Conductivity Sensor | Conductivity Probe
Conductivity Sensors for Process and Pure Water Measurement
A conductivity sensor measures the ability of a solution to conduct an electrical current. It is the presence of ions in a solution that allow the solution to be conductive: the greater the concentration of ions, the greater the conductivity. METTLER TOLEDO in-line conductivity probes are designed for pure water monitoring, chemical processing and pharmaceutical manufacturing processes. These conductivity sensors offer accurate, reliable measurement to ensure process control and compliance.
In-Line Conductivity Sensors with Wide Measurement Ranges
METTLER TOLEDO's pure water conductivity sensors in the UniCond family use an advanced, built-in measuring circuit to expand their measurement range and reduce the risk of interference.
Inductive Conductivity Sensors for Harsh Applications
Inductive, electrodeless conductivity sensors are conductivity sensors that provide users with a fast and accurate measurement for process control in harsh chemical environments.
Ensure Compliance with Regulatory Requirements
These conductivity sensors are designed to help you meet your regulatory requirements, including USP <645> and select models include USP and EP setpoints for your convenience.
Simplified Process Installation and Integration
METTLER TOLEDO in-line conductivity sensors are available with a variety of bushings and flanges to simplify installation without the need of a separate housing.
Fast Calibration and Start-Up
Conductivity sensors with Intelligent Sensor Management (ISM) technology, store calibration data to enable quick and accurate calibration away from the process.
Meet Requirements for Ultrapure Water Monitoring
METTLER TOLEDO's conductivity sensors also perform as resistivity sensors for semiconductor and microelectronics ultrapure water monitoring.
In-Line Conductivity Probes for a Range of Operations
These conductivity probes meet requirements of many processes, including water purity analysis, monitoring of reverse osmosis, control of chemical processes and industrial wastewater monitoring.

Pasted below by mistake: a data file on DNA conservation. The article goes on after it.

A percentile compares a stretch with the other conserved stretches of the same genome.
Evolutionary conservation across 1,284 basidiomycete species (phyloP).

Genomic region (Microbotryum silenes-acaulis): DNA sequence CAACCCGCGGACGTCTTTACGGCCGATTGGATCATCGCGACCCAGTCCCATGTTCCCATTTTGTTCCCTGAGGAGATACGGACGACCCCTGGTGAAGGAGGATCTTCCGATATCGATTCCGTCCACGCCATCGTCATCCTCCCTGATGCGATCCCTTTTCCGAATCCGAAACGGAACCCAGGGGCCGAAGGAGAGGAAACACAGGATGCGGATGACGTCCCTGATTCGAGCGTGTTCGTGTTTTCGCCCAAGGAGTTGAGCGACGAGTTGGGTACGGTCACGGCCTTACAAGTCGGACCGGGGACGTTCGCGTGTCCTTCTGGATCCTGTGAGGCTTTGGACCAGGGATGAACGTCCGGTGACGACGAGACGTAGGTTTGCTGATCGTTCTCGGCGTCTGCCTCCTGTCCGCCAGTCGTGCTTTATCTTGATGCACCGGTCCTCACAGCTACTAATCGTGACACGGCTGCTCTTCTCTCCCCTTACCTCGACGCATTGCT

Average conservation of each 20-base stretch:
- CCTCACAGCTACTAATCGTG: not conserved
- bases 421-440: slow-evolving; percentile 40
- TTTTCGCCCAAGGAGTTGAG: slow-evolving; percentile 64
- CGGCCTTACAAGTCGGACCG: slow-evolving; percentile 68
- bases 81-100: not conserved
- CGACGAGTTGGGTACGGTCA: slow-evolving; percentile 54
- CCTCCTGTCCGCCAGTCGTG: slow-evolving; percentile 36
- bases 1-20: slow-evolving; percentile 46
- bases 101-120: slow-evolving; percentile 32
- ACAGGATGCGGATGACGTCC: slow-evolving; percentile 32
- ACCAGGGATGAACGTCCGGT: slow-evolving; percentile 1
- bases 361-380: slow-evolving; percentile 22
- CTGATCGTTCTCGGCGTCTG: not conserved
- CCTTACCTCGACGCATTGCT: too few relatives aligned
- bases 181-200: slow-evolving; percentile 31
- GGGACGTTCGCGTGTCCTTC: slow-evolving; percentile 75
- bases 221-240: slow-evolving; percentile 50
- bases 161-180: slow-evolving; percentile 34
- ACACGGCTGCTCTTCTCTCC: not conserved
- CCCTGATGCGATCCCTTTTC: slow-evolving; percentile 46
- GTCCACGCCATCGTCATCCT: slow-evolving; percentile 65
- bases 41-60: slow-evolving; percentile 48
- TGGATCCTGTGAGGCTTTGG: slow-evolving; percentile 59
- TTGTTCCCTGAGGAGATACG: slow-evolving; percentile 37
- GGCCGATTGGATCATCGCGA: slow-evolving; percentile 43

A conductivity sensor, also known as a conductivity probe or an in-line conductivity electrode, is an analytical instrument that measures the ability of a solution to conduct an electrical current. It is the presence of ions in a solution that allow the solution to be conductive: the greater the concentration of ions, the greater the conductivity. In some applications the purity measurement is made as resistivity (the reciprocal of conductivity).
There are three technology types of METTLER TOLEDO conductivity probes used for process conductivity measurement:
- 2-electrode conductivity sensor
- 4-electrode conductivity sensor
- Inductive conductivity sensor
A METTLER TOLEDO conductivity sensor can be calibrated against a solution of known conductivity (much like calibrating a pH sensor against a solution of a known pH). Alternatively, an in-line conductivity probe that contains a range of very precise resistors that duplicate known conductivity measurements can be used.
In general, the cell constant of the in-line conductivity electrode will not change; however, if the sensing elements are altered in some way (e.g. solid deposition or other fouling of the electrodes or insulator of the sensor, loss of electrode material through corrosion) the cell constant will change. METTLER TOLEDO conductivity sensors are factory calibrated and the cell constant is precisely determined. Therefore, calibration is typically not required while using the in-line conductivity sensor. However, it is recommended to verify the conductivity sensor or make calibration adjustment if necessary on an annual basis. The frequency of verification or calibration is very much dependent on the applications or on the plant standard operating procedure requirements.
Conductivity is strongly temperature dependent. As the temperature of a sample increases, the viscosity of the sample decreases which leads to increased mobility of the ions. Therefore, the observed conductivity of the sample also increases even though the ion concentrations may remain constant.
In good practices, every conductivity sensor result must be specified with a temperature or be temperature compensated, usually to the industry standard of 25 degrees Celsius.